Archive for October, 2013|Monthly archive page

No Tricks, and a Treat: TIFIA Loan Approved

Courtesy of the New NY Bridge

Courtesy of the New NY Bridge

Governor Andrew M. Cuomo today announced the federal government said “YES” to up to a $1.6 billion low interest loan for the bridge replacement project.

This amount is the largest in TIFIA (Transportation Infrastructure Finance and Innovation Act) loan request history — and secures key financing for the project. More than one year ago, the New York State Thruway Authority requested a $1.5 billion loan; days earlier, Standard & Poor’s downgraded the agency’s long-term bond rating from A+ to A due to concern about potential toll increases.

Its application approved, the state can move forward with the $3.9 billion project.

Project cost shares eligible for TIFIA coverage were previously limited to 33 percent, according to Federal Highway Administration spokeswoman Nancy Singer. If the bridge replacement project is being advanced through the review process based on that percentage, then 33 percent of $3.9 billion is $1.287 billion.

I’d like to know what you think.

Copyright © Janie Rosman and Kaleidoscope Eyes 2013

Project Updates; Safety Measures Enforced

The Hudson River and the Rockland County shoreline are dotted with construction equipment, with more to come.

The Hudson River and the Rockland County shoreline are dotted with construction equipment, with more to come.

Dredging ends November 1, 2013, and will resume again from August 1, to November 1, 2014. Permanent pile driving will be limited from 7 a.m. to 7 p.m. on weekdays; occasionally, from 12 noon to 7 p.m. on Saturdays.

Tappan Zee Constructors, LLC (TZC) crews recently began layering sand and stones within the dredge channel to protect the river bottom, and to ensure sediment is not kicked up by passing vessels.

Activity in the river means BE EXTRA CAREFUL. The most recent U.S. Coast Guard Local Notice to Mariners, dated October 24, is posted under Boater Safety Information on the New NY Bridge website.

When transiting the area mariners should stay clear of these locations by a minimum of 1000 feet. Mariners are advised to transit the main channel, reduce wake and use extreme caution while transiting the area in the vicinity of the Tappan Zee Bridge paying particular attention to vessel movement and future notices.

The Regulated Navigation Area (RNA) — established September 15 by the U.S. Coast Guard for the navigable Hudson River waters surrounding the Tappan Zee Bridge — will be enforced until December 31, 2018. Comments and related material pertaining to the RNA will be accepted and reviewed by the Coast Guard through December 31, 2018.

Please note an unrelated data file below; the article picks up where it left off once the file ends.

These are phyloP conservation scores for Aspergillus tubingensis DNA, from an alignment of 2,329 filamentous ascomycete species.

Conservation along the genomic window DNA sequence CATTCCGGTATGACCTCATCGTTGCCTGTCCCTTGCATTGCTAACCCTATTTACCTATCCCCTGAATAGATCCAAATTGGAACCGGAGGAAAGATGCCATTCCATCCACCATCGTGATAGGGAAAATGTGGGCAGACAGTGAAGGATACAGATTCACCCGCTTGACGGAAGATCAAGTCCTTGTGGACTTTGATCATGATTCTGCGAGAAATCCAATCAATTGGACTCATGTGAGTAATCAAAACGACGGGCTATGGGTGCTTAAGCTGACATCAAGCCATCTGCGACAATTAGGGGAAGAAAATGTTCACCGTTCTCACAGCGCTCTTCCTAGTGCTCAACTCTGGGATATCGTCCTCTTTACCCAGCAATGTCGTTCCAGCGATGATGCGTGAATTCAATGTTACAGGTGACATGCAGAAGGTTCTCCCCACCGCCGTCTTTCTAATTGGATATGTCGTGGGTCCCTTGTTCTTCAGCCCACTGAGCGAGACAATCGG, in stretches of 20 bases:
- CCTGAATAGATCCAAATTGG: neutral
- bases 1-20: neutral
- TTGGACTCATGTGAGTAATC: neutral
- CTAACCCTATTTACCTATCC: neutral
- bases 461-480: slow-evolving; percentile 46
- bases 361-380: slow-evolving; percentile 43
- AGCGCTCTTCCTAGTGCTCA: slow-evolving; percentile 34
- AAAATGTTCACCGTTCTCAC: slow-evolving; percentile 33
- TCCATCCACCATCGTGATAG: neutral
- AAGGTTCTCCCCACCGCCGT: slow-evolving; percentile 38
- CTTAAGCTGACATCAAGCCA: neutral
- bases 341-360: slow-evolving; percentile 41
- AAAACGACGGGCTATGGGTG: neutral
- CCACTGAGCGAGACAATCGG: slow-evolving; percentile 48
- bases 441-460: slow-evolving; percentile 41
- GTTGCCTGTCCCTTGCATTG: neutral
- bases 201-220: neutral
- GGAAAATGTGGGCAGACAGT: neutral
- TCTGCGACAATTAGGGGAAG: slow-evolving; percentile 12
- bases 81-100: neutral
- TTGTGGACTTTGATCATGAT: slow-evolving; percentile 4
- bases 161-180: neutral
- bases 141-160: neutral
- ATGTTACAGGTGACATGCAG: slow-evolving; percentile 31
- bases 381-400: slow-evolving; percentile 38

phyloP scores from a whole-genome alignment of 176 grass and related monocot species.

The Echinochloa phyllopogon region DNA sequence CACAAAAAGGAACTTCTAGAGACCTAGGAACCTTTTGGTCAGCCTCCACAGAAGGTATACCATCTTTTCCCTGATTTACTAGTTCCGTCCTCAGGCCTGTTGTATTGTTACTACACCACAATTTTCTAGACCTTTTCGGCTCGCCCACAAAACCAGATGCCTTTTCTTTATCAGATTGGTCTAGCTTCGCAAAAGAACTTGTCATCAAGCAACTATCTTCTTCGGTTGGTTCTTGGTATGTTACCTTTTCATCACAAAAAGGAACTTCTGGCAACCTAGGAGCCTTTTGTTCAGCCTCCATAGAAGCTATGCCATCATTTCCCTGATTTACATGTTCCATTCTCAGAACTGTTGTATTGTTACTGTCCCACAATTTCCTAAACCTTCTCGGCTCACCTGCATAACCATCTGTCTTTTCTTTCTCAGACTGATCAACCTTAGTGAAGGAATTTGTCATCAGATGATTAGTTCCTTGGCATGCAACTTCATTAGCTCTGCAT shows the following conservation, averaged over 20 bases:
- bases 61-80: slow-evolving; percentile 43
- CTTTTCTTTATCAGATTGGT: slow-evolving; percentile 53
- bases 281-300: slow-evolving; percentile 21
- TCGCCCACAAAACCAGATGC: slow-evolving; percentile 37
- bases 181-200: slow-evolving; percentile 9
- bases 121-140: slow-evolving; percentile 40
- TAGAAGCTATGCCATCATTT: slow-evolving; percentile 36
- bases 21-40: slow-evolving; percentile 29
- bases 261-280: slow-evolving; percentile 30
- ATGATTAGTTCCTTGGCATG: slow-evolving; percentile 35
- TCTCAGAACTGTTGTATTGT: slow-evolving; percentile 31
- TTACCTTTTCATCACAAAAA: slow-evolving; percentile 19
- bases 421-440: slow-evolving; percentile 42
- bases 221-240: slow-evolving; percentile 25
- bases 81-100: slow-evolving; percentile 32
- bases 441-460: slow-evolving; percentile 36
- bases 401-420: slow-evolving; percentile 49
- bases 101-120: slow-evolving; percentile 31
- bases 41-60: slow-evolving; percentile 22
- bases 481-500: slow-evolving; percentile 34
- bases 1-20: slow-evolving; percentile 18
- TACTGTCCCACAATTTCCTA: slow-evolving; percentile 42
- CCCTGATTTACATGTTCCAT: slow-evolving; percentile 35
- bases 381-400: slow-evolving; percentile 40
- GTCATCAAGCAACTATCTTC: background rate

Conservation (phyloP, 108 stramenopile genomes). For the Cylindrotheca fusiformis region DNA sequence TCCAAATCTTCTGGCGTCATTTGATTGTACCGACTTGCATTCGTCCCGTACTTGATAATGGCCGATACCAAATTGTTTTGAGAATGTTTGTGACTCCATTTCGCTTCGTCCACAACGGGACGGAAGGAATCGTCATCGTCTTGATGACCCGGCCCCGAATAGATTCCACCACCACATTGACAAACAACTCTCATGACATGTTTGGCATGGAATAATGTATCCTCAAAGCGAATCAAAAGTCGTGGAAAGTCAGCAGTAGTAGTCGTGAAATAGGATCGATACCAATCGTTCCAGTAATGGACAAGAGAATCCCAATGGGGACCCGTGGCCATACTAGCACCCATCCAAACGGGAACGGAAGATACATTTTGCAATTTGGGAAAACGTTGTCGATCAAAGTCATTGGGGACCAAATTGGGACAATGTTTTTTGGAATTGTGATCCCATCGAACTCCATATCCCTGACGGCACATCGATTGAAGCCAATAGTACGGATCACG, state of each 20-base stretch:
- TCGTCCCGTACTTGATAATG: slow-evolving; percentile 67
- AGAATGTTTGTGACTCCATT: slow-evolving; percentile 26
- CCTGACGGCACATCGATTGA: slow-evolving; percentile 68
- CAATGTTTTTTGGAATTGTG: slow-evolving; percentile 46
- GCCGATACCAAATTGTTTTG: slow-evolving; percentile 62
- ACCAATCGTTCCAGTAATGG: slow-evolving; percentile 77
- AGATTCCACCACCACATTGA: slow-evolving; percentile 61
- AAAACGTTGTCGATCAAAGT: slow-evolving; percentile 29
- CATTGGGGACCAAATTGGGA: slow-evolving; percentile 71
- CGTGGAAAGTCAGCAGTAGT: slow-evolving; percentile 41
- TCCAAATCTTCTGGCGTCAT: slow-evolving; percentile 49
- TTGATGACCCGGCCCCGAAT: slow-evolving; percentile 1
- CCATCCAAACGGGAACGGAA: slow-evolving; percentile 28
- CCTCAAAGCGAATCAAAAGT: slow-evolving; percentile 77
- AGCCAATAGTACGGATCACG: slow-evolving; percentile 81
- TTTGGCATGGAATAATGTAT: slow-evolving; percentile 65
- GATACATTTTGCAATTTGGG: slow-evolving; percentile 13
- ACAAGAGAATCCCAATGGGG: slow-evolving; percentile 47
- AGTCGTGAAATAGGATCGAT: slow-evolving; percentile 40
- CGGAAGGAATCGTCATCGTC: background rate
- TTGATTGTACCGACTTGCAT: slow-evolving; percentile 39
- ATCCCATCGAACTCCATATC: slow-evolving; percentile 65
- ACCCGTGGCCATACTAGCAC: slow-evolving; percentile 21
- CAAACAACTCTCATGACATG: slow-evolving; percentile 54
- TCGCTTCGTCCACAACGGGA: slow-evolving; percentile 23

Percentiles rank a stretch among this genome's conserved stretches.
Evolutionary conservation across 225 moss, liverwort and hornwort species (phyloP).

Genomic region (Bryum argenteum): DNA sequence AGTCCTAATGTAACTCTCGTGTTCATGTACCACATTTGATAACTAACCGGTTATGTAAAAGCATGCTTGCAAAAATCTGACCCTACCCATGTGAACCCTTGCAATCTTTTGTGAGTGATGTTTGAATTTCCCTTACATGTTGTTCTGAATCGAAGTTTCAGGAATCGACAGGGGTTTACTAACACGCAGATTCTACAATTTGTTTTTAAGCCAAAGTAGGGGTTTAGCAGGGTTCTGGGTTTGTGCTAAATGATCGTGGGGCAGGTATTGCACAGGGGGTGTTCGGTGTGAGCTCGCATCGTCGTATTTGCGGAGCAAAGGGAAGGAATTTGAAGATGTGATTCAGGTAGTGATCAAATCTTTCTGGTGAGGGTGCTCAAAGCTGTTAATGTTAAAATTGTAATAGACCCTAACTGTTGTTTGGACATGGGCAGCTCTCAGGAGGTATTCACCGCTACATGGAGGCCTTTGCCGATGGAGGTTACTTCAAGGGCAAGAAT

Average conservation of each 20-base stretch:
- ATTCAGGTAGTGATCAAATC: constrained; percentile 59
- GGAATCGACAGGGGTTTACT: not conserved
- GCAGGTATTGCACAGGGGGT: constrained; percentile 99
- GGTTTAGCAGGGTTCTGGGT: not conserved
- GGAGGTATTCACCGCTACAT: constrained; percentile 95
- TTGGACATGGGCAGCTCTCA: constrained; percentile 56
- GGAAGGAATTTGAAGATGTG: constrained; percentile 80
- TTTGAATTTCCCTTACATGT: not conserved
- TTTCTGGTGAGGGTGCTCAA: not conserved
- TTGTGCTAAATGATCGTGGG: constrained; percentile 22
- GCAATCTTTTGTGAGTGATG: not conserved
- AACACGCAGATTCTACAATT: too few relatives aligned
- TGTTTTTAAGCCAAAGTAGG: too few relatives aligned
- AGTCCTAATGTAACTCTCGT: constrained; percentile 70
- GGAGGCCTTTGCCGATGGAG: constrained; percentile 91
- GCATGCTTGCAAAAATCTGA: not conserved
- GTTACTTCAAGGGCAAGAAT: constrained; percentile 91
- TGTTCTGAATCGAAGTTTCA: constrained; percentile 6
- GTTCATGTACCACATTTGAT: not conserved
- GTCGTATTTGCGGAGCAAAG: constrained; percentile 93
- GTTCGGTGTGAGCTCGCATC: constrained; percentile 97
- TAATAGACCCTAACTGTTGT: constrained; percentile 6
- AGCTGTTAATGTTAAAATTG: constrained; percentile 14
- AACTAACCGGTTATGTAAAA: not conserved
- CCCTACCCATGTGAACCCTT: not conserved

I’d like to know what you think.

Copyright © Janie Rosman and Kaleidoscope Eyes 2013

Commuter, and Leisure Travel, Issues Remain Unresolved

Courtesy of New NY Bridge Outreach Team

Courtesy of New NY Bridge Outreach Team

Remember the June transit task force meeting?

Proposed suggestions drew surprise, curiosity and some concern during the three-hour session at Dominican College. “Where it (mass transit) connects is less important than how it connects,” Trent Lethco, AICP, principal at ARUP engineering, told the group.

Lethco had suggested two routes in Rockland County and three in Westchester County, based upon earlier data and travel patterns that included expanding the TappanZEExpress service to White Plains Train Station via I-287’s Exit 5 — bypassing Tarrytown Train Station, and alleviating added traffic on Broadway.

Last month’s meeting had its own concerns, as did yesterday’s, which evoked strong reactions from several attendees.

Lethco showed charts about travel patterns and delays that agreed with task force members’ experiences on I-287, including that morning. His team — which drove in the corridor Tuesdays through Thursdays last month for only 12 days — was forced to slow down considerably, he said, from 7:30 a.m. to 9 a.m., eastbound between Exits 9 and 5.

And ARUP finally got it.

“I’m dismayed because there’s no room to get transit priority (no space),” Lethco said. “We realized what people were saying about a problem at the interchange.”

Exit 5′s two-lane ramp feeds into often-crowded Route 119; I blogged about it three months ago. “This raises a question about Tarrytown to White Plains,” he said. “There is no place to chip away more space.”

Tarrytown Mayor Drew Fixell asked for a breakdown of traffic congestion; Lethco said he would expand the charts to include time frames.